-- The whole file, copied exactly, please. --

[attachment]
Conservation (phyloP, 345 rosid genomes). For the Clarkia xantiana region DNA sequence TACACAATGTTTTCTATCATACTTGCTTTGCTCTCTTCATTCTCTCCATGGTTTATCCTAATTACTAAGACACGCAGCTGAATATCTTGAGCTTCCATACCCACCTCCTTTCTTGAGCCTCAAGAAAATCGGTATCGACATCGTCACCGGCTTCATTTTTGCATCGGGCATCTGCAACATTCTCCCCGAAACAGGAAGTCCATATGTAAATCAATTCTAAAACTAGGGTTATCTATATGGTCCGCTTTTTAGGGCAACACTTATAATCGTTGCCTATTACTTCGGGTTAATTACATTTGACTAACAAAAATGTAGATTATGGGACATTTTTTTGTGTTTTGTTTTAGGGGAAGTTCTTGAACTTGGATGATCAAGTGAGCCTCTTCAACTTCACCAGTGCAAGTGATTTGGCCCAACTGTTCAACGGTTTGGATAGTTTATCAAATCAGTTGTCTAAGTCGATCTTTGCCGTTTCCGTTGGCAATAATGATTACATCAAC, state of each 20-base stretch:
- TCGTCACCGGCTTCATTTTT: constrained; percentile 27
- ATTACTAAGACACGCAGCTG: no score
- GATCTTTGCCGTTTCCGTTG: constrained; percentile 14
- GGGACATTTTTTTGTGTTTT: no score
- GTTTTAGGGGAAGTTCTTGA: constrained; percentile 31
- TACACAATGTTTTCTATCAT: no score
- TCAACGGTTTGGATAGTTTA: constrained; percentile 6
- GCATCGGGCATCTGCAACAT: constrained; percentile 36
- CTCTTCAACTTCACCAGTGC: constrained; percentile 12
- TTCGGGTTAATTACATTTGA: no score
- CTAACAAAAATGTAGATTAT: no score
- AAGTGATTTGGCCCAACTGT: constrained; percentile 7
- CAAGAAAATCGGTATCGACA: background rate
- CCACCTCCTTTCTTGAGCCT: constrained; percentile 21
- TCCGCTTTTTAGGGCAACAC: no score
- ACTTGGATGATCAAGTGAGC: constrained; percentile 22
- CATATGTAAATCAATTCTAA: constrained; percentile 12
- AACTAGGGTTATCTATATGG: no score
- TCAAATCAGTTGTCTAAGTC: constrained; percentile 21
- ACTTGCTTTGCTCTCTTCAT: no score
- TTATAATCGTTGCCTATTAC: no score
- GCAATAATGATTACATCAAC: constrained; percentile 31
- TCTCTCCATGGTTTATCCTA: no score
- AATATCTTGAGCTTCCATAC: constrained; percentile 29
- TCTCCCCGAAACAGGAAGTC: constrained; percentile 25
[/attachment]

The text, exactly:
Conservation (phyloP, 345 rosid genomes). For the Clarkia xantiana region DNA sequence TACACAATGTTTTCTATCATACTTGCTTTGCTCTCTTCATTCTCTCCATGGTTTATCCTAATTACTAAGACACGCAGCTGAATATCTTGAGCTTCCATACCCACCTCCTTTCTTGAGCCTCAAGAAAATCGGTATCGACATCGTCACCGGCTTCATTTTTGCATCGGGCATCTGCAACATTCTCCCCGAAACAGGAAGTCCATATGTAAATCAATTCTAAAACTAGGGTTATCTATATGGTCCGCTTTTTAGGGCAACACTTATAATCGTTGCCTATTACTTCGGGTTAATTACATTTGACTAACAAAAATGTAGATTATGGGACATTTTTTTGTGTTTTGTTTTAGGGGAAGTTCTTGAACTTGGATGATCAAGTGAGCCTCTTCAACTTCACCAGTGCAAGTGATTTGGCCCAACTGTTCAACGGTTTGGATAGTTTATCAAATCAGTTGTCTAAGTCGATCTTTGCCGTTTCCGTTGGCAATAATGATTACATCAAC, state of each 20-base stretch:
- TCGTCACCGGCTTCATTTTT: constrained; percentile 27
- ATTACTAAGACACGCAGCTG: no score
- GATCTTTGCCGTTTCCGTTG: constrained; percentile 14
- GGGACATTTTTTTGTGTTTT: no score
- GTTTTAGGGGAAGTTCTTGA: constrained; percentile 31
- TACACAATGTTTTCTATCAT: no score
- TCAACGGTTTGGATAGTTTA: constrained; percentile 6
- GCATCGGGCATCTGCAACAT: constrained; percentile 36
- CTCTTCAACTTCACCAGTGC: constrained; percentile 12
- TTCGGGTTAATTACATTTGA: no score
- CTAACAAAAATGTAGATTAT: no score
- AAGTGATTTGGCCCAACTGT: constrained; percentile 7
- CAAGAAAATCGGTATCGACA: background rate
- CCACCTCCTTTCTTGAGCCT: constrained; percentile 21
- TCCGCTTTTTAGGGCAACAC: no score
- ACTTGGATGATCAAGTGAGC: constrained; percentile 22
- CATATGTAAATCAATTCTAA: constrained; percentile 12
- AACTAGGGTTATCTATATGG: no score
- TCAAATCAGTTGTCTAAGTC: constrained; percentile 21
- ACTTGCTTTGCTCTCTTCAT: no score
- TTATAATCGTTGCCTATTAC: no score
- GCAATAATGATTACATCAAC: constrained; percentile 31
- TCTCTCCATGGTTTATCCTA: no score
- AATATCTTGAGCTTCCATAC: constrained; percentile 29
- TCTCCCCGAAACAGGAAGTC: constrained; percentile 25